cvs-pharmacyLast week, CVS was selling cigarettes.

This week, not only have they stopped selling cigarettes, but they want you to think of them as a health care provider and go to one of their 900 new in-store clinics for all your primary care medical needs.


“We’ve stopped selling cigarettes,” isn’t the best reason to replace your doctor with your corner pharmacy.

How aggressive will these stores become in pushing their medical services? When I go to CVS or Walgreens, I often ask someone in the store a question if I’m looking for an over-the-counter medication. Will “Try this one” be replaced with “Maybe you should see our doctor first”?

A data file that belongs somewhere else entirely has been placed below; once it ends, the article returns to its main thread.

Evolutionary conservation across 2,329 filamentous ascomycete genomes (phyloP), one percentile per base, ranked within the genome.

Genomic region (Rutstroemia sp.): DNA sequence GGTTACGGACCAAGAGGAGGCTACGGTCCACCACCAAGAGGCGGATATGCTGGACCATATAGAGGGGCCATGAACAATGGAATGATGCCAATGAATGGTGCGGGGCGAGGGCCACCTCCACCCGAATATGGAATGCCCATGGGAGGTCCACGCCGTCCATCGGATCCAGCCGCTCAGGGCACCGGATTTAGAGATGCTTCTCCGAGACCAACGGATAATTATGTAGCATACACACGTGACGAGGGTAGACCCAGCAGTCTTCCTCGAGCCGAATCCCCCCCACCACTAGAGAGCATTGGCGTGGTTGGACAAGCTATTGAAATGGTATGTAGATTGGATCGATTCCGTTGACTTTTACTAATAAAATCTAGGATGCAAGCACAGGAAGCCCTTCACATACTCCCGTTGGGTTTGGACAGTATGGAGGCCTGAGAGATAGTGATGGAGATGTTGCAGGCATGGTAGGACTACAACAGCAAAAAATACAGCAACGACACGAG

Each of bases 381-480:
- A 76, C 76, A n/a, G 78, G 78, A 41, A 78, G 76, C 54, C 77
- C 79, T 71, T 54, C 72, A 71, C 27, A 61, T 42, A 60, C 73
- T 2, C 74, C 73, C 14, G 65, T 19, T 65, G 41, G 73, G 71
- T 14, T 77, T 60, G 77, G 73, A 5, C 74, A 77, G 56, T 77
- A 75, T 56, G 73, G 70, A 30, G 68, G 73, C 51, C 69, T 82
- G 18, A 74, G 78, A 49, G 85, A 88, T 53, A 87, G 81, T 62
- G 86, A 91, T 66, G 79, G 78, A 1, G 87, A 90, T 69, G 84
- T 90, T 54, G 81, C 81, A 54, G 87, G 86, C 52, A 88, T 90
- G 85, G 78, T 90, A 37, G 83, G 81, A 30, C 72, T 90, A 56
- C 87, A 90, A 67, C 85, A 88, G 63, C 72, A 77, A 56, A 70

Of course, CVS isn’t looking to replace your doctor. They’re looking to pick up business from the doc-in-the-box quick care medical clinics and from the millions of newly insured. They also looking to pick up some cash business from those who still don’t have insurance.

But “We stopped selling cigarettes last week” just shouldn’t instill confidence in their long-term medical experience. In fact, it says, “Practicing medicine since right after Labor Day.” Perfect — if you’re looking for someone who has days of medical experience.

So far, the new “CVS Health” (as the company has renamed itself) ad campaign reminds me that there are two Walgreens in the neighborhood. At least all their cashiers are trained to ask is, “Can I get you a flu shot with that?”